Klopp: Liverpool suffering because of Manchester United fixtures ‘crime’

Jürgen Klopp has described Manchester United’s fixture schedule as “a crime” and accused the Premier League of reneging on a promise that teams would not suffer as a consequence of the Old Trafford protests against the Glazer family.

The Liverpool manager backed Ole Gunnar Solskjær’s decision to make 10 changes for United’s 2-1 defeat by Leicester on Tuesday, despite the damage done to his side’s prospects of qualifying for next season’s Champions League. Klopp admitted he would have done the same if forced to play three matches in five days and that Liverpool will have only themselves to blame should they fail to finish in the top four.

But he insists Liverpool’s and West Ham’s Champions League prospects have been hindered by the schedule imposed on United by the Premier League. Three games in five days was never discussed, Klopp claimed, when the decision was taken to postpone Liverpool’s game at Old Trafford on 2 May after a pitch invasion by United fans protesting against the club’s owners.

“It was the lineup I expected,” Klopp said of United’s selection against Leicester. “Not exactly the lineup but I knew he had to make these changes. With all the things that happened and the protests at Manchester that led to that situation, to play Sunday, Tuesday, Thursday is a crime. That is not the fault of Ole Gunnar Solskjær and the players. My question to myself was: ‘Would I have done the same?’ Yes. You have to. We are late in the season, United went to the Europa League final and that means an awful lot of games and now you get Sunday, Tuesday, Thursday. That’s not possible.

“But the weekend after is a weekend off for United. I am not the guy doing the schedule but when we thought about how it could work out on the day it got cancelled, there was no Tuesday-Thursday game in it. The explanation from the Premier League was that no other team should suffer because of what happened in Manchester and that didn’t work out pretty well – a little bit for West Ham and a little bit for Liverpool.

“But if we don’t qualify for the Champions League it is not the fault of Ole Gunnar Solskjær and his team selection or the Premier League, it is our fault. In this specific case I think it could have been done differently. But we get more and more used to things rarely going in your favour or direction. It is just accepted as how it is.”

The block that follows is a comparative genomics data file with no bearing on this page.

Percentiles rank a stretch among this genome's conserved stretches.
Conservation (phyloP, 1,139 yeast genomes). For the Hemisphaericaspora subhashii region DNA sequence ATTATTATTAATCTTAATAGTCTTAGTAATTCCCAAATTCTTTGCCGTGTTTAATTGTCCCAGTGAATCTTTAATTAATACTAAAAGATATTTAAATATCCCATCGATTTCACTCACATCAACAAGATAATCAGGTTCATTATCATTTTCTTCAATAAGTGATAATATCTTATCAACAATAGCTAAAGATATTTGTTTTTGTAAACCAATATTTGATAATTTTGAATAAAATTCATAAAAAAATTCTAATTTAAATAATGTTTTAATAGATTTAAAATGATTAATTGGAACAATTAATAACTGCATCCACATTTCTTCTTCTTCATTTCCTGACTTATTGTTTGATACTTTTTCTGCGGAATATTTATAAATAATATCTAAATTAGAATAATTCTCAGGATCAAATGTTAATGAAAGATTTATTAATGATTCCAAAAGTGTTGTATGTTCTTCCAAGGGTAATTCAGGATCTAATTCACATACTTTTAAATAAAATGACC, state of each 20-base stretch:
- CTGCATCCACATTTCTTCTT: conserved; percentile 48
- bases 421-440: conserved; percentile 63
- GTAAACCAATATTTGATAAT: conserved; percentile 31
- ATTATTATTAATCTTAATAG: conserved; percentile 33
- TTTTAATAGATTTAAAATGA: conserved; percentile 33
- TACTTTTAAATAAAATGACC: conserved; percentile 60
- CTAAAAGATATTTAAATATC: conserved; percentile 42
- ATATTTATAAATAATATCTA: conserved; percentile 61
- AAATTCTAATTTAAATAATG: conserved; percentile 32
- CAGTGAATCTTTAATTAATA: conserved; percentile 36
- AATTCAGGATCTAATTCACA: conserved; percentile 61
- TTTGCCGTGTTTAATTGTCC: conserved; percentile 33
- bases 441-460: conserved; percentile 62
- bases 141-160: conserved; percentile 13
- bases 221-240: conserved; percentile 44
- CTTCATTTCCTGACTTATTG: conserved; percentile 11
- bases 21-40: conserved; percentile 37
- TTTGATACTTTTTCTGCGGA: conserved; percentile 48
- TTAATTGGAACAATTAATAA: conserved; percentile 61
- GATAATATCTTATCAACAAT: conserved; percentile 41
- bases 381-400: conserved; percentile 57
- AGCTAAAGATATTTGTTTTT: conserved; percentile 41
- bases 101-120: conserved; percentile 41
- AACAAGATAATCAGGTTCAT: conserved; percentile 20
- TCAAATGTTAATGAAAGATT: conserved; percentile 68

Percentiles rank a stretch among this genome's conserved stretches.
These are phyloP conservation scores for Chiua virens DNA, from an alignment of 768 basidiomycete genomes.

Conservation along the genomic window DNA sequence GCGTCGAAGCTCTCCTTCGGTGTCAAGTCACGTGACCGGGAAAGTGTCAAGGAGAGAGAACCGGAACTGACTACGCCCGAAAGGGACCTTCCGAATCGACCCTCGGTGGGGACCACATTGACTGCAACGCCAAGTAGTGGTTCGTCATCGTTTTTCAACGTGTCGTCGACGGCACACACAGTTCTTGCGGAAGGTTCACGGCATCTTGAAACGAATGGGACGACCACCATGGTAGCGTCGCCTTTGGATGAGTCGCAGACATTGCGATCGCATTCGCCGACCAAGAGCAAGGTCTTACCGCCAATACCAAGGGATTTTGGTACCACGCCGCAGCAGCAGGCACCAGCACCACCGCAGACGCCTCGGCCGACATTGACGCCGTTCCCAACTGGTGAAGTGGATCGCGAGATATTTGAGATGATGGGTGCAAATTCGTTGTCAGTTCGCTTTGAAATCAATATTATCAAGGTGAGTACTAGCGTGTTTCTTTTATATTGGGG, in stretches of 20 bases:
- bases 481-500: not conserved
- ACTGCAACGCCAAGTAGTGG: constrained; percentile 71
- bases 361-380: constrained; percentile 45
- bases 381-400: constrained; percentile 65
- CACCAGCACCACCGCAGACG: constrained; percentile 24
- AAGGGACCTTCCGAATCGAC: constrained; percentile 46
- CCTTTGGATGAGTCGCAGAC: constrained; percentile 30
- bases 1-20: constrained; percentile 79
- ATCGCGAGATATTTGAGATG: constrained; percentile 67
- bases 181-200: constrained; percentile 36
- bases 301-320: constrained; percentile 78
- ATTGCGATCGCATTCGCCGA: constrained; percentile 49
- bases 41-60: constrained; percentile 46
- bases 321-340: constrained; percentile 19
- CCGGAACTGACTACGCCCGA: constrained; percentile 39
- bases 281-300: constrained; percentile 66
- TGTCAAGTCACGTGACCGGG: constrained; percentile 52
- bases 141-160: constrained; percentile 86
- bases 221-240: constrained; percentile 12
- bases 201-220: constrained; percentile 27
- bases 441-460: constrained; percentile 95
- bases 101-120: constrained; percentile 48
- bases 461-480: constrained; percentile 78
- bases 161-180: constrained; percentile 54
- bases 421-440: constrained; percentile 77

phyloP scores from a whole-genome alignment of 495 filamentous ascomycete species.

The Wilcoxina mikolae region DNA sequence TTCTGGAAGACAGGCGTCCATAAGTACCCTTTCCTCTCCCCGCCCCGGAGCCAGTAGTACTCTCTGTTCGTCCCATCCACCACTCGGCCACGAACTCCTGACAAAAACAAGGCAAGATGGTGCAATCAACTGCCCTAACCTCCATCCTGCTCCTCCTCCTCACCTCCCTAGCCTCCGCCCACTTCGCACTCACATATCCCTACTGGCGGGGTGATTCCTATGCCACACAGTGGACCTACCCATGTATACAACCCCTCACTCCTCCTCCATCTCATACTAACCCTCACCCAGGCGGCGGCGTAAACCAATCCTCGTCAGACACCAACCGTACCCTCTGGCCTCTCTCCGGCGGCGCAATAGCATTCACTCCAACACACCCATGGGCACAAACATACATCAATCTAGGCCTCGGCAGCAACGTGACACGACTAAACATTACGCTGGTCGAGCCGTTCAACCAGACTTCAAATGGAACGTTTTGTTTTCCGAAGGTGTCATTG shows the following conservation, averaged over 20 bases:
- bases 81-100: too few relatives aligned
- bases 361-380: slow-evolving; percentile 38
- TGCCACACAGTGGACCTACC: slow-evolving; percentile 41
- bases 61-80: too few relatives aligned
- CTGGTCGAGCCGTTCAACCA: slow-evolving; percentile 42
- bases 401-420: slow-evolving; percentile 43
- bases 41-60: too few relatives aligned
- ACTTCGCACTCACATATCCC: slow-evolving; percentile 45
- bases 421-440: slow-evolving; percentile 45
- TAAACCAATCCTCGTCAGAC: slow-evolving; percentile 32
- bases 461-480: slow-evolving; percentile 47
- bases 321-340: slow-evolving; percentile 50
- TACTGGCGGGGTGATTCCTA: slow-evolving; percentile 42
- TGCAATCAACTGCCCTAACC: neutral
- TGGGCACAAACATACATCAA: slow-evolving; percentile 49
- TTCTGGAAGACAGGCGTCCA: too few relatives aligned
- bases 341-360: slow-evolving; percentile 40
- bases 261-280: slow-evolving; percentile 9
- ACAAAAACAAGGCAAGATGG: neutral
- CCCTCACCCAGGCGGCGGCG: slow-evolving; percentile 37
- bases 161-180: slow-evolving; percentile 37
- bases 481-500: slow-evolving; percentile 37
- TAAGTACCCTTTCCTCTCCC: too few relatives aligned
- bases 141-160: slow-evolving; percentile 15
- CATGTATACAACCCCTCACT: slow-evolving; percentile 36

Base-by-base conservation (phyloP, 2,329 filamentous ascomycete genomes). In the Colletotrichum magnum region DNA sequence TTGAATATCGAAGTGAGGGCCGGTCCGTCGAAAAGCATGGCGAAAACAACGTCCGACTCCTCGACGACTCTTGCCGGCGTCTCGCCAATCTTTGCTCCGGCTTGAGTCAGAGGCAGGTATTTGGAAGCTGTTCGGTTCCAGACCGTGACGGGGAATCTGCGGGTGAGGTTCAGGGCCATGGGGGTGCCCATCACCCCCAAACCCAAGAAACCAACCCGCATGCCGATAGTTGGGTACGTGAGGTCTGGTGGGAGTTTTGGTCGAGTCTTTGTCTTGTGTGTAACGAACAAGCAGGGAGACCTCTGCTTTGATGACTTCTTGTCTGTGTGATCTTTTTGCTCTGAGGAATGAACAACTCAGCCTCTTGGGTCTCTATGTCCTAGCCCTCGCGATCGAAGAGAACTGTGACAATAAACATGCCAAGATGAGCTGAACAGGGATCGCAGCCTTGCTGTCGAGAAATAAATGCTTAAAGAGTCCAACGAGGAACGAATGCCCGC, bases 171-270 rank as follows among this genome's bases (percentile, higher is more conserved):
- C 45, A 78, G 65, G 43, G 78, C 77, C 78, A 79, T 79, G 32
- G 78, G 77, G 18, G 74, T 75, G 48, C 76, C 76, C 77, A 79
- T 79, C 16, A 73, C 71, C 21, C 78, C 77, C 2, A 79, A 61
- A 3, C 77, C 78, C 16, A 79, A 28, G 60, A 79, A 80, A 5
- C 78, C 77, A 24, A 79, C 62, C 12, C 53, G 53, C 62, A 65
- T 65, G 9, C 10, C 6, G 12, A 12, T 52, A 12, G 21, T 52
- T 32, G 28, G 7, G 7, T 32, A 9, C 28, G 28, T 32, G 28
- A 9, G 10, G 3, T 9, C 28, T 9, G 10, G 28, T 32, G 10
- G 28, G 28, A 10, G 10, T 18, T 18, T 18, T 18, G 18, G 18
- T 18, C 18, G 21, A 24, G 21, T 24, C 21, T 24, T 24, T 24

Klopp confirmed Ozan Kabak would not be available for the rearranged game at Old Trafford on Thursday, leaving Nat Phillips and Rhys Williams as his only fit central defenders once more. The manager said Jordan Henderson would not play again this season. There was better news for England, however, as the midfielder should be fully rested and fit in time for the European Championship finals.

The Liverpool manager, who said Virgil van Dijk’s decision not to captain the Netherlands at the Euros was the only course of action available, said: “Hendo doesn’t play and doesn’t train normally with us yet so that is a decision between Gareth and Hendo but I think there is a chance for sure. Unfortunately not for us but for England.

“It will probably be around the last week when he will have the chance to train with us but he will have been out too long to play for us. That means Hendo will be rested and has a proper pre-season for the Euros if everything works to plan. He is not out of that.”

Meanwhile, Klopp has claimed Liverpool will not spend heavily this summer regardless of whether they secure Champions League revenue for a fifth consecutive year or not. He believes the pandemic will continue to have an impact on the transfer market for all but a select few clubs.

When asked how a top-four finish would influence Liverpool’s business, Klopp replied: “Not a lot will happen anyway. We cannot speak for years and years about our structure; it is how it always is. The business depends on what happens – if someone wants to leave, if we sell. That’s why you can never really plan early.

“Not playing Champions League doesn’t help obviously but it is not our biggest problem because the market will be really strange. I hear a lot about big money moves – is Kylian Mbappé going or not, [Erling] Haaland, [Jadon] Sancho – I don’t see that happening because the football world is still not in the same place it was before. Getting the injured players back makes us already better. These are our first ‘transfers’.”